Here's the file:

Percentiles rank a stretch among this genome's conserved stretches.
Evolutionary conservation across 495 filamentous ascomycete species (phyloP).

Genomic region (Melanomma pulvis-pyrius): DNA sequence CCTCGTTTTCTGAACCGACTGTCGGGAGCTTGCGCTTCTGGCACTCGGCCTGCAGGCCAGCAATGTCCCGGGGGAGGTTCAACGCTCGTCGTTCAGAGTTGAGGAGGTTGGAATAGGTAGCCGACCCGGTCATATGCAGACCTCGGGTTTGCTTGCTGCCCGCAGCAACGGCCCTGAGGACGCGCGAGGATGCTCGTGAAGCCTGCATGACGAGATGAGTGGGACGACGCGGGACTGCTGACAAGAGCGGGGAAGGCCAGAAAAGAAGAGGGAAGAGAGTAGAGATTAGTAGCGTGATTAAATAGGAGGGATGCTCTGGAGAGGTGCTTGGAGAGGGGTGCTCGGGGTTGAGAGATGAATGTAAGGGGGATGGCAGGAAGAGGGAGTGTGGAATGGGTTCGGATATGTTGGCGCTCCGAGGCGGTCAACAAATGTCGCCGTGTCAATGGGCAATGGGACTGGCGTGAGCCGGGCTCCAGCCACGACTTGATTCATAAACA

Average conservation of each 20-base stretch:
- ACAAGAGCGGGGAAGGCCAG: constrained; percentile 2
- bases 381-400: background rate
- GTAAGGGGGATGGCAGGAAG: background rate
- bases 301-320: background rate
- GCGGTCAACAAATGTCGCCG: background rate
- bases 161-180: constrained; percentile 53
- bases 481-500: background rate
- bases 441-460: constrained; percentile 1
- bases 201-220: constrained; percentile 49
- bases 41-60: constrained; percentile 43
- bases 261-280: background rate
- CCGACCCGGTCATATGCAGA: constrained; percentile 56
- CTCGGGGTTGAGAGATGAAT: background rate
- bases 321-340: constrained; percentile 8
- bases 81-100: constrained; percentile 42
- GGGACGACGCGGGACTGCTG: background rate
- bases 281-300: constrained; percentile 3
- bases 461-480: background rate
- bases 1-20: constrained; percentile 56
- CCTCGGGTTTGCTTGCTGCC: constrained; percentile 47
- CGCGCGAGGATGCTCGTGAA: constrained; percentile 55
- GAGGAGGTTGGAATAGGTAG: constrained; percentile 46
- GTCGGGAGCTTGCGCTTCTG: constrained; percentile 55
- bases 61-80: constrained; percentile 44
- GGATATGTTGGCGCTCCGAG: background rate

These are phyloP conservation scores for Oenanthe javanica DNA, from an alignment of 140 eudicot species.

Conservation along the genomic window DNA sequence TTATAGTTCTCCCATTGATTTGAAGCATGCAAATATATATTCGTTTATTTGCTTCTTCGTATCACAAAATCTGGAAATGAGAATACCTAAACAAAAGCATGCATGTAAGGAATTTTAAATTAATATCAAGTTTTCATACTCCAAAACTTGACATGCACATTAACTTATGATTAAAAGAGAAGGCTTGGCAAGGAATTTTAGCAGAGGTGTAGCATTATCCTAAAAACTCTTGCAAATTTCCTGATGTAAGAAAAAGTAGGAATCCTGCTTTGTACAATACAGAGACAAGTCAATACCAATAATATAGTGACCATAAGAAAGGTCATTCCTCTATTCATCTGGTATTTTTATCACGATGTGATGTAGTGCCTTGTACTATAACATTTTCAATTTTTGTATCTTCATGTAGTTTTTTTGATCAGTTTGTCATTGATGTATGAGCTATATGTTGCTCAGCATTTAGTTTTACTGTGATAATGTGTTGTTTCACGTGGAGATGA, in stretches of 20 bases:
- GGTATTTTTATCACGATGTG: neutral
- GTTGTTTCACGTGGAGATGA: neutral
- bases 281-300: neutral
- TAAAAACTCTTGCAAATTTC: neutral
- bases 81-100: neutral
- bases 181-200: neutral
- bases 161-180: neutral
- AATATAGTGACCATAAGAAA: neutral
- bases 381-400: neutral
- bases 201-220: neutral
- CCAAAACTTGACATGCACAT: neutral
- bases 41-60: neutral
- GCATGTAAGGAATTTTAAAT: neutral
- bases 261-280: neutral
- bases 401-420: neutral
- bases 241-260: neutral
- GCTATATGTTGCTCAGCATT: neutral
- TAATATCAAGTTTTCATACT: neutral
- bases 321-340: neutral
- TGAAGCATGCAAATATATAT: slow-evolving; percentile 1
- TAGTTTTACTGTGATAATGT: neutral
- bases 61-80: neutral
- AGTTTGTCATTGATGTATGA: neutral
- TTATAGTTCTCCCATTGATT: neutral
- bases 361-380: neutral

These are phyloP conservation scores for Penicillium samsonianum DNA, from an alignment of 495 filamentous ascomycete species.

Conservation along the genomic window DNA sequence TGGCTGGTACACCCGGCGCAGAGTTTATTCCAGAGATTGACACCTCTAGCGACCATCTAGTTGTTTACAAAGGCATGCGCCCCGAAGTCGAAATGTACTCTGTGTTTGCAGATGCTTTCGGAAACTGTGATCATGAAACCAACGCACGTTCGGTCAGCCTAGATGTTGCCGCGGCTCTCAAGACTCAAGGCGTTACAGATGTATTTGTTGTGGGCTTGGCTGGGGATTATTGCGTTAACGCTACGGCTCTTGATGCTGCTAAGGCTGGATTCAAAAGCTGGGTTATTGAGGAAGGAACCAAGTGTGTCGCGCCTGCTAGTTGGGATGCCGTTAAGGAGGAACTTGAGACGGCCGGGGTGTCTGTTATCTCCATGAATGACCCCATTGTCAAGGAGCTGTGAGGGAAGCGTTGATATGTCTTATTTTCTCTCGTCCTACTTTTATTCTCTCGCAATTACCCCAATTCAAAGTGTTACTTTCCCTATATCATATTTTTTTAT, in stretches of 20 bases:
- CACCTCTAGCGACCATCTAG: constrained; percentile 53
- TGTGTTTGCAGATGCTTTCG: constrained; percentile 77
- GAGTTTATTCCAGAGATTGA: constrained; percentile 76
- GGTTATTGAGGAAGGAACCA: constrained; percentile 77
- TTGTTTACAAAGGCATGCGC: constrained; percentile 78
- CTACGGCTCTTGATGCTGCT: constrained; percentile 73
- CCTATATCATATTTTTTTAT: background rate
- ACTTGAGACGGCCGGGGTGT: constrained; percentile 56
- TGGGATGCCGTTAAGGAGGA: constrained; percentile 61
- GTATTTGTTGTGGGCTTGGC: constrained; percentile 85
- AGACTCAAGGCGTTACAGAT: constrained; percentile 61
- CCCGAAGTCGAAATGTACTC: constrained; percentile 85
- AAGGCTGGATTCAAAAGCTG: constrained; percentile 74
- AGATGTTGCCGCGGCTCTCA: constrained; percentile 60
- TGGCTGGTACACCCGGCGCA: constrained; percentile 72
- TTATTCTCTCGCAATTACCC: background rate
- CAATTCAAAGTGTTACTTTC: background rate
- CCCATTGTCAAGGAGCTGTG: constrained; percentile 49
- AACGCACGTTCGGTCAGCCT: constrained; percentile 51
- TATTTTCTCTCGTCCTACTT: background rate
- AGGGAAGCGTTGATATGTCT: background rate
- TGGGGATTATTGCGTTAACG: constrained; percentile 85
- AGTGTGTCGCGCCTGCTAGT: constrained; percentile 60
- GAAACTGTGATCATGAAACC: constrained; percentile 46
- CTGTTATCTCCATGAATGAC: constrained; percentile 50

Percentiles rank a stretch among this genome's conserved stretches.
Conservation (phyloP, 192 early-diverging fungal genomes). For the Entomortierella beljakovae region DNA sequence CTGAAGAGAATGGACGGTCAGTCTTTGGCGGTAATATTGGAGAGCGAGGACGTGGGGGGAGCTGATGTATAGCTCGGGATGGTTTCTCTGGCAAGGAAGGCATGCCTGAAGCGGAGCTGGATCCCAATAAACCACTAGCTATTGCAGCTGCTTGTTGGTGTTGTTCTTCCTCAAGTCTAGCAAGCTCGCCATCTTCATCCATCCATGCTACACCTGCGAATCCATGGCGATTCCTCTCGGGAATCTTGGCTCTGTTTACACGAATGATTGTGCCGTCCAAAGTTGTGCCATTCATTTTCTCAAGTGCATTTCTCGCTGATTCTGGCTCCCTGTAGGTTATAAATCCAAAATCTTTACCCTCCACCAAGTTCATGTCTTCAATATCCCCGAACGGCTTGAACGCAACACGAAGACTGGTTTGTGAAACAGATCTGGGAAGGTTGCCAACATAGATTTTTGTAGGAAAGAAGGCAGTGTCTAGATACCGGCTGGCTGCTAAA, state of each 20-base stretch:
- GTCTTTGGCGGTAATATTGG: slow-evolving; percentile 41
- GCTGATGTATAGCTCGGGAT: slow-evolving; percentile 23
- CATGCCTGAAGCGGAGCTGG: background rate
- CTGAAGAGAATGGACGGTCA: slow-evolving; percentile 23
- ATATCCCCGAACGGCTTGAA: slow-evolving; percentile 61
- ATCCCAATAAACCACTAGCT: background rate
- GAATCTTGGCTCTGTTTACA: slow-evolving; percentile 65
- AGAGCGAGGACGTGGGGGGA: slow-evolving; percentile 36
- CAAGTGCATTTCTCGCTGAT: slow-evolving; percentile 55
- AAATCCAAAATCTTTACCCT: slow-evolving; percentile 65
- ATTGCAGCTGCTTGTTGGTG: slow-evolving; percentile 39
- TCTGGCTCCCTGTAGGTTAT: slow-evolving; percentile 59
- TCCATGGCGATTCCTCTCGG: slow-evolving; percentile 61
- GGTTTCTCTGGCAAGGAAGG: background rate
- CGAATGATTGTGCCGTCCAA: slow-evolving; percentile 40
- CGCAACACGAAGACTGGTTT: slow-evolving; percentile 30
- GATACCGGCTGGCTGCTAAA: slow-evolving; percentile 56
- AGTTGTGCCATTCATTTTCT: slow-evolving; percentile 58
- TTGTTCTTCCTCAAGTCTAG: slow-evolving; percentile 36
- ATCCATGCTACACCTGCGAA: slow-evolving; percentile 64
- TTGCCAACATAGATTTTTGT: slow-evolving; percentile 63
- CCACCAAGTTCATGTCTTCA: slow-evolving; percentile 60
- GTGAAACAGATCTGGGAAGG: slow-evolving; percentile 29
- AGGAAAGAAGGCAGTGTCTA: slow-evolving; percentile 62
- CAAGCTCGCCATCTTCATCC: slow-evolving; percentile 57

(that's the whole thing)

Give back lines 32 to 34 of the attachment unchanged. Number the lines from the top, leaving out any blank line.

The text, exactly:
- GGTATTTTTATCACGATGTG: neutral
- GTTGTTTCACGTGGAGATGA: neutral
- bases 281-300: neutral